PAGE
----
Tom Sommers' midlife crisis didn't come with a Ferrari -- it was more like a gaping hole.
When Norwalk Furniture eliminated the interior design job he'd worked for nearly 20 years, he knew he'd have to find something fast. His income had disappeared, but the bills kept coming. He tried a stint in retail sales, but it lasted less than a year.
"It was like being in a vacuum -- just nothingness," the 45-year-old said. "You don't know which way to go."
Going back to school for a new career was the answer for Sommers, and in a county where more than 13 percent of residents were unemployed as of January, he and others hope to send a message: It's never too late to start again.
Bolstered by his family and retraining funds for laid-off workers, Sommers began training as an EMT at EHOVE in June 2009. After earning his certification as a paramedic in September 2010, he was hired by LifeCare Ambulance in Lorain.
It's a job he loves and a stepping stone for the career he hopes to have as an emergency room nurse.
He'll speak Wednesday at HIRE Education, a program that aims to reach out to people who want to be retrained for a new career. Those who attend can be among the first to apply for an eight-week course where they'll learn about a variety of jobs in the Norwalk area and find out what skills they need to nab them.
Norwalk Mayor Sue Lesch is spearheading the program, partnering with EHOVE, Huron County Job and Family Services and a number of local companies.
"We know that we have a willing workforce, and we're known for our worth ethic, but where we fall short is the level of education," Lesch said. "This is an effort to raise the bar."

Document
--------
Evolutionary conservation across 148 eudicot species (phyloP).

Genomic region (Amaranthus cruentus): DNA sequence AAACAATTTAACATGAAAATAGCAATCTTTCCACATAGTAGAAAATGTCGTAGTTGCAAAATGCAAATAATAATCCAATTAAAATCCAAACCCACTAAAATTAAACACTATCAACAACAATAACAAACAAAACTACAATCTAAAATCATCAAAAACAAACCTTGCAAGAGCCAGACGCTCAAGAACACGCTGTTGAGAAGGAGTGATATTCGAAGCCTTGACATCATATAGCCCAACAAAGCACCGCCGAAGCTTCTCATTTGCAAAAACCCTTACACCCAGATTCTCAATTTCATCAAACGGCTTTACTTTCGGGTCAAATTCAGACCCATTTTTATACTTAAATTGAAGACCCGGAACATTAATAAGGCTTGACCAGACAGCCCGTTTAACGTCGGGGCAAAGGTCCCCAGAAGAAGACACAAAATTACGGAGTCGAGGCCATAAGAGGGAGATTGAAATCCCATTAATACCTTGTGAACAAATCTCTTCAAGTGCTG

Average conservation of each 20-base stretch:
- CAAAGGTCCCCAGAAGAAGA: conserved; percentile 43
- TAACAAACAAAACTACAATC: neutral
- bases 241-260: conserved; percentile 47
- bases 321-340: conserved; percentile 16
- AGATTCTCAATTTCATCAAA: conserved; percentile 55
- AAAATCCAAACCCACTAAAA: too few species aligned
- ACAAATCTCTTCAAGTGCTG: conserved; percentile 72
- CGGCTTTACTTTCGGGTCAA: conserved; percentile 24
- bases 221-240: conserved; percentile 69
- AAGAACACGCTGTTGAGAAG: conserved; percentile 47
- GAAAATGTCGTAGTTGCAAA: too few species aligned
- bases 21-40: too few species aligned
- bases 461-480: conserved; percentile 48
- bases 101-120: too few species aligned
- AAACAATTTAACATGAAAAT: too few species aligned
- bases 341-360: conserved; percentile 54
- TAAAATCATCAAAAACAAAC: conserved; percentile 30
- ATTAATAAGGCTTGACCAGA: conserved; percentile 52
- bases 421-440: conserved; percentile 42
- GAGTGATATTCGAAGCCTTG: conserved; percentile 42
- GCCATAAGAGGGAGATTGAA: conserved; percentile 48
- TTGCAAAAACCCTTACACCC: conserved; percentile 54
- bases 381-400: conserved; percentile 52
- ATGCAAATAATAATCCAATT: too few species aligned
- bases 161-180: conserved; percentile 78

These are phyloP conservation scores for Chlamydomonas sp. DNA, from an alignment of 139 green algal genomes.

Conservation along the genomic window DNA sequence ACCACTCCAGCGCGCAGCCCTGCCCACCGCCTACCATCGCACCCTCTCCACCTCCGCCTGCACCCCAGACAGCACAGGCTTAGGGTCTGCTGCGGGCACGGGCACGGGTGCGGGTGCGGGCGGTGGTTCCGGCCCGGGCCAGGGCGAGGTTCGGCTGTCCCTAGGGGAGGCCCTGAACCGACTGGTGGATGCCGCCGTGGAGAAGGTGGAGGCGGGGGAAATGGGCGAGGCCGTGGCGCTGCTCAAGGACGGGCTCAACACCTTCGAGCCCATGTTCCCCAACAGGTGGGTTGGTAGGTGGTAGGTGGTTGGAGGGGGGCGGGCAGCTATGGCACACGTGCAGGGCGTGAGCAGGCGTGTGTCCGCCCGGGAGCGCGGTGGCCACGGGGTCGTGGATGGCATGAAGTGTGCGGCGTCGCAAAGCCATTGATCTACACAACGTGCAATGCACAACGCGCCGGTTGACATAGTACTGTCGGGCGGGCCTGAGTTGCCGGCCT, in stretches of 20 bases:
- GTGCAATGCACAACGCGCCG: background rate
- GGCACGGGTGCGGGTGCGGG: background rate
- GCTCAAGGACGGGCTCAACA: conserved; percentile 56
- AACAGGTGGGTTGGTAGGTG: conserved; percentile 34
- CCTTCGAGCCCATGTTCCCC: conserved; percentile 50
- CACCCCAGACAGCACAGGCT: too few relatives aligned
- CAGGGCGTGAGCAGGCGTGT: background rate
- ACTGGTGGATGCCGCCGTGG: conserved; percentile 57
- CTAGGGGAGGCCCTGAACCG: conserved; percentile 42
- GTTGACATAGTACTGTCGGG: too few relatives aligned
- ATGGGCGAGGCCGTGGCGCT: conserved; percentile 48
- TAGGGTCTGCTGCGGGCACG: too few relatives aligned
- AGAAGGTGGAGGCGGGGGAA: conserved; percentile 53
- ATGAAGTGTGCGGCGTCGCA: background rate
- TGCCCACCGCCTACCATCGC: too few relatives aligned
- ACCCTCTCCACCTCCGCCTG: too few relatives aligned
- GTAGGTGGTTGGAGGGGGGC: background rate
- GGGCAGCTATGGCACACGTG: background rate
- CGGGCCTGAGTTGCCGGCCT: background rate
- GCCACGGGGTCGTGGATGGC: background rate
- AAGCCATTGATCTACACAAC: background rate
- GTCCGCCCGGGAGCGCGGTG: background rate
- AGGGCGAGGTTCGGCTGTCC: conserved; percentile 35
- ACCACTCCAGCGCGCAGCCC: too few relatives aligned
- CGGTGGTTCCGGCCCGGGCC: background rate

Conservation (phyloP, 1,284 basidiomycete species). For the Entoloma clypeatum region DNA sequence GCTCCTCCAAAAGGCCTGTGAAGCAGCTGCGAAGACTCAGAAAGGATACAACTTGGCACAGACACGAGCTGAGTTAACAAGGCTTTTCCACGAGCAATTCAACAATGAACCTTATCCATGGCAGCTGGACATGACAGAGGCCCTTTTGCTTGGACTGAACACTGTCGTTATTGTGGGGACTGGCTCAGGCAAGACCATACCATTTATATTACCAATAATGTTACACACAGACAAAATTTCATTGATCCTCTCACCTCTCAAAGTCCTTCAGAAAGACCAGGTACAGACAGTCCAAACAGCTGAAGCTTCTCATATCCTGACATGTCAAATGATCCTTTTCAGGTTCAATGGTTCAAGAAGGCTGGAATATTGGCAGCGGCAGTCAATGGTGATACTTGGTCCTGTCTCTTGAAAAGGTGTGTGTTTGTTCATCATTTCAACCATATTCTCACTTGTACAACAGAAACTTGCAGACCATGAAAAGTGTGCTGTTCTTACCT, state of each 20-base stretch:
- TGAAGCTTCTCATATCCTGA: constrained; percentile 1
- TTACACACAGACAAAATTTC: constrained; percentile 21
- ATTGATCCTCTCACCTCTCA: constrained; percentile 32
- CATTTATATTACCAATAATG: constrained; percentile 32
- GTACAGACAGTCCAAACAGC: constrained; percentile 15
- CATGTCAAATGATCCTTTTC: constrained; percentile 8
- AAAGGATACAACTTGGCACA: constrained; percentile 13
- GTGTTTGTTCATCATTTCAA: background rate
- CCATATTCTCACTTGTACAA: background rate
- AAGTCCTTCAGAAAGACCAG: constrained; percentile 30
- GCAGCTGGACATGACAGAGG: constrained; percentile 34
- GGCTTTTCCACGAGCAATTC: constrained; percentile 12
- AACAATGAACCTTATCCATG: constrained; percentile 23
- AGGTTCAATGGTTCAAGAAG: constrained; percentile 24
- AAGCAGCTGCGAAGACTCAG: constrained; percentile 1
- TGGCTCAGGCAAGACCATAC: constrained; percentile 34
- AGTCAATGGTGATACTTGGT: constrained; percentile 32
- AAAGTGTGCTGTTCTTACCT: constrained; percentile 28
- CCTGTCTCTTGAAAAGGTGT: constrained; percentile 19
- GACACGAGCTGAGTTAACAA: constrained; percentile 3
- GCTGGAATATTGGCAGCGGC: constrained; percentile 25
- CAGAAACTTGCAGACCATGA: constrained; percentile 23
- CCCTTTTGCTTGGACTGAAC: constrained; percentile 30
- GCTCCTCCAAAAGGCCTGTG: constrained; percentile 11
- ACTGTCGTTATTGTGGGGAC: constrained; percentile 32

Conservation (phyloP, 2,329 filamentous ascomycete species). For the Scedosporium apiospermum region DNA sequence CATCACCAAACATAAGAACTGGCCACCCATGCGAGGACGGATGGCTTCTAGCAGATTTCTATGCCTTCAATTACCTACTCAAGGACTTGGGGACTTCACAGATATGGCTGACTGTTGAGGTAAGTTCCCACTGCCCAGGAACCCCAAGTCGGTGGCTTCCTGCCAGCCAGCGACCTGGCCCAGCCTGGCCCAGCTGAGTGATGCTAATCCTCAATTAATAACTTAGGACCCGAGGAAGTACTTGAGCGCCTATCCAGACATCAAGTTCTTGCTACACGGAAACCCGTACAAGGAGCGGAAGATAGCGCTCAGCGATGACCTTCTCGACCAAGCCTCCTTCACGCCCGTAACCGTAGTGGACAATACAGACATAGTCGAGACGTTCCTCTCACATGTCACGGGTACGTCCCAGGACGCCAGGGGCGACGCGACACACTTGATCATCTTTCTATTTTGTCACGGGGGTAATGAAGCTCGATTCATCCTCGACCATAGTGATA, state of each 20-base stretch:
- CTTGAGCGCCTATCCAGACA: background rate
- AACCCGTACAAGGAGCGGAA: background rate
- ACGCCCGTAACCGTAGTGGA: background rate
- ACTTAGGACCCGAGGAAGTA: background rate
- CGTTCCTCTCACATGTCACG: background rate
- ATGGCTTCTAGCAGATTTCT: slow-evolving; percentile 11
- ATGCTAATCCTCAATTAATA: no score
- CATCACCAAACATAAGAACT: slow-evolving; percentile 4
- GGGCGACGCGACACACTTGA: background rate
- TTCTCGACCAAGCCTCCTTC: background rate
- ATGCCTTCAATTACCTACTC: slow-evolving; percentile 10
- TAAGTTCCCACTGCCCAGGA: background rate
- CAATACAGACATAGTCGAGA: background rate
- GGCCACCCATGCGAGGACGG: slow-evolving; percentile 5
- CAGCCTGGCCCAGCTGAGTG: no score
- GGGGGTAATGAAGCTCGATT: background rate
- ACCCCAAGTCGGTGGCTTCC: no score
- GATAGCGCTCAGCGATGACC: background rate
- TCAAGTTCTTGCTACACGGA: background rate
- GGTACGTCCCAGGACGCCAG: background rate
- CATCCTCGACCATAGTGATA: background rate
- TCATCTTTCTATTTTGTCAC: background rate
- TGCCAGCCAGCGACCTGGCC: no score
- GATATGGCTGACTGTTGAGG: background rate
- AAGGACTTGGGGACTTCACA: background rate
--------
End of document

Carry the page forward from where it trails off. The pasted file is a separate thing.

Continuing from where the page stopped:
HIRE stands for Helping Individuals Reach Employment, and the program will help job-seekers connect with employers and educators as they plan their next move.
Those who apply for the eight-week program will sharpen basic skills such as interviewing and résumé-writing, but they'll go a step further by learning how to manage balance sheets or work at a computer.
The program can help them tap into government funds that may be available as they head back to school or into training.
After completing the course, they'll also be among the first to be considered by participating employers.
Thirty people will be accepted into the program this spring, but Lesch hopes to take more applications for a second round in the fall.
Ultimately, the goal is not only to strengthen the local workforce but also to improve overall productivity in the community, she said.
"We have to imagine a new economy and make the changes to make it work," she said. "A better-trained workforce, I think, is really going to make a difference."
WANT TO GO?
WHAT: HIRE Education (Helping Individuals Reach Employment) program and fair
WHEN: 6-9 p.m. Wednesday
WHERE: Ernsthausen Performing Arts Center at Norwalk High School, 350 Shady Lane
INFO: Call Norwalk City Hall at 419-663-6700 or e-mail email@example.com.